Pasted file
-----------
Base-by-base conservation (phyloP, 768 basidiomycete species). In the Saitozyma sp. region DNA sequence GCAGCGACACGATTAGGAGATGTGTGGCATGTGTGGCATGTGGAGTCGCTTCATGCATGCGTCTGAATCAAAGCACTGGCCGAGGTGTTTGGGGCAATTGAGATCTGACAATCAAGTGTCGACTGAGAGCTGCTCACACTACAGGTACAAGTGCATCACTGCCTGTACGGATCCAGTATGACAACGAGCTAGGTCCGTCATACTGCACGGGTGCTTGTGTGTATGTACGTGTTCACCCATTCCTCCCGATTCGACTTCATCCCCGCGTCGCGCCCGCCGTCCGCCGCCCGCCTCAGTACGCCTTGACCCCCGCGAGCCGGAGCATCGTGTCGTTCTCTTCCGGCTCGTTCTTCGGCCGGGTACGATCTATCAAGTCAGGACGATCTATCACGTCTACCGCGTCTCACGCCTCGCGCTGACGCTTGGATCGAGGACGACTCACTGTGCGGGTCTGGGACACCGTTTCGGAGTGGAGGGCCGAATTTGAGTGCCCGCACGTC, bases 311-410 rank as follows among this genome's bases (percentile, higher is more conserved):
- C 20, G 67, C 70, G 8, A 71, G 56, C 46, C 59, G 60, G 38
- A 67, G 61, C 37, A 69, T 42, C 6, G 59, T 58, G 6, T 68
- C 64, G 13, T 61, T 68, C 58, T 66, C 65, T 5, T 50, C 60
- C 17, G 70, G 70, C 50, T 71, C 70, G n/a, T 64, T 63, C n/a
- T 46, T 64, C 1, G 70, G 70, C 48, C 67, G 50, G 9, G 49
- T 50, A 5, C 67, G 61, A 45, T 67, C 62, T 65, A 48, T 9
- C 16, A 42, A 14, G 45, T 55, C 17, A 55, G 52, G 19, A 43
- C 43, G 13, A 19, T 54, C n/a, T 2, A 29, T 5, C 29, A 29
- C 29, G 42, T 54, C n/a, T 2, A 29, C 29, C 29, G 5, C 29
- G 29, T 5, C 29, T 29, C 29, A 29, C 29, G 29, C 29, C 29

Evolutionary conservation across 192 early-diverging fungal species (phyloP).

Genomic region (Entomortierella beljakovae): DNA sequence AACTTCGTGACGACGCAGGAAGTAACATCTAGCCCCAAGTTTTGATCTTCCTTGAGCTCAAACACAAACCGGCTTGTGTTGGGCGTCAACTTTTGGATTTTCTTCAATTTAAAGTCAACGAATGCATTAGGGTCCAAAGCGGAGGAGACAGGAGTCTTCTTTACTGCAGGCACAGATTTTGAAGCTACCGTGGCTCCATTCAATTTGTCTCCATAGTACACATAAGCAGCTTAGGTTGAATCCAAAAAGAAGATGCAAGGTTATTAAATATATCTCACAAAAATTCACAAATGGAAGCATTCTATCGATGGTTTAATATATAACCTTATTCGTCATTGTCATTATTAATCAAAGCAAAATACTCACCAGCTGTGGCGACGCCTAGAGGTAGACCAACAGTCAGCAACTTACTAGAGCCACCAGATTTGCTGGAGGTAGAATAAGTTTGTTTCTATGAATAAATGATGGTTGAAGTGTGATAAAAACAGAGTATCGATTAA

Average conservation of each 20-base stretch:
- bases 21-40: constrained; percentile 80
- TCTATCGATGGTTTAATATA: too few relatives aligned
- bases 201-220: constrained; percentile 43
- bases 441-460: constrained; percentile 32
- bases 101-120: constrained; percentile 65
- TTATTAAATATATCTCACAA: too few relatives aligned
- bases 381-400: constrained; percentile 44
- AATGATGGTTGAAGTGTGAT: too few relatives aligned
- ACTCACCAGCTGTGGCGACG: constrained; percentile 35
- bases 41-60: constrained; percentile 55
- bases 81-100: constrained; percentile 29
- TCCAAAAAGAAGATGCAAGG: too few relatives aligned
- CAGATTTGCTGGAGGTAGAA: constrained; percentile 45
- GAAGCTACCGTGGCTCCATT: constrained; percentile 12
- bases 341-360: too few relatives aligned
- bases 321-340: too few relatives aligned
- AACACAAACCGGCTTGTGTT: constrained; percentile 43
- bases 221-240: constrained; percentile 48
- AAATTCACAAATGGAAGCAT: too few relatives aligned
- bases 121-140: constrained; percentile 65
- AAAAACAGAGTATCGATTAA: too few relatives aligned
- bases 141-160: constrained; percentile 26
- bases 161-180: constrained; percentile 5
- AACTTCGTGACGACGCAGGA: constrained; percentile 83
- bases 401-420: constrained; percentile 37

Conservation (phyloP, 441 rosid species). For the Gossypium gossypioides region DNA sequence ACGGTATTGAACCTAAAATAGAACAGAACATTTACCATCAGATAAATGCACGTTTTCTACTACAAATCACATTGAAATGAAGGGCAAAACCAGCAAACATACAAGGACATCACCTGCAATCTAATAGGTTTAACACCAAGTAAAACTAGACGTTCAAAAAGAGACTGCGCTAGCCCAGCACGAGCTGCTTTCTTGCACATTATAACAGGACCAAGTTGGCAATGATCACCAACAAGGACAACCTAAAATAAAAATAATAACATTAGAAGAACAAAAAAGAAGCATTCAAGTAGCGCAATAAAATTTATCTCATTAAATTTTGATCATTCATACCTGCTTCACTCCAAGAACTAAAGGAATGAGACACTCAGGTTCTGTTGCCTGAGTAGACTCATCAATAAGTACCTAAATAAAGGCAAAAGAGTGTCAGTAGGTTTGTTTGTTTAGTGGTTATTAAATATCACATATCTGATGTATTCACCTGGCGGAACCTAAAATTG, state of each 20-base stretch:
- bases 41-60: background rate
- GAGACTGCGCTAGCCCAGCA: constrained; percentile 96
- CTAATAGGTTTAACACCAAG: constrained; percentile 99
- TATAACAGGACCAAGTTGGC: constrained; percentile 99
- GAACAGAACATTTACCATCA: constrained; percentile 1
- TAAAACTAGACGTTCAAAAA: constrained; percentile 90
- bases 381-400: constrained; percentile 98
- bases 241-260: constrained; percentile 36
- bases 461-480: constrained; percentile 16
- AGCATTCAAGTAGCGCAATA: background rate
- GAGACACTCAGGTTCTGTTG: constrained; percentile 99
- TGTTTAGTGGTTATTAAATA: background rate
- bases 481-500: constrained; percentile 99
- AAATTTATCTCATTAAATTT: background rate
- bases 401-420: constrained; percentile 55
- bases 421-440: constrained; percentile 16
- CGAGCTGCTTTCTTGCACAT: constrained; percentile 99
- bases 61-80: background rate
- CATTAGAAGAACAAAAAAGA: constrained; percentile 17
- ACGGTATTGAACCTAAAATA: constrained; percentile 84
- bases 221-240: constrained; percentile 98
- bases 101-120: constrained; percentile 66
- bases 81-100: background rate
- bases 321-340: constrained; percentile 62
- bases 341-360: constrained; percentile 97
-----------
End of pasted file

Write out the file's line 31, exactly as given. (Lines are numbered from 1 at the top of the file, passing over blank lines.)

- AACACAAACCGGCTTGTGTT: constrained; percentile 43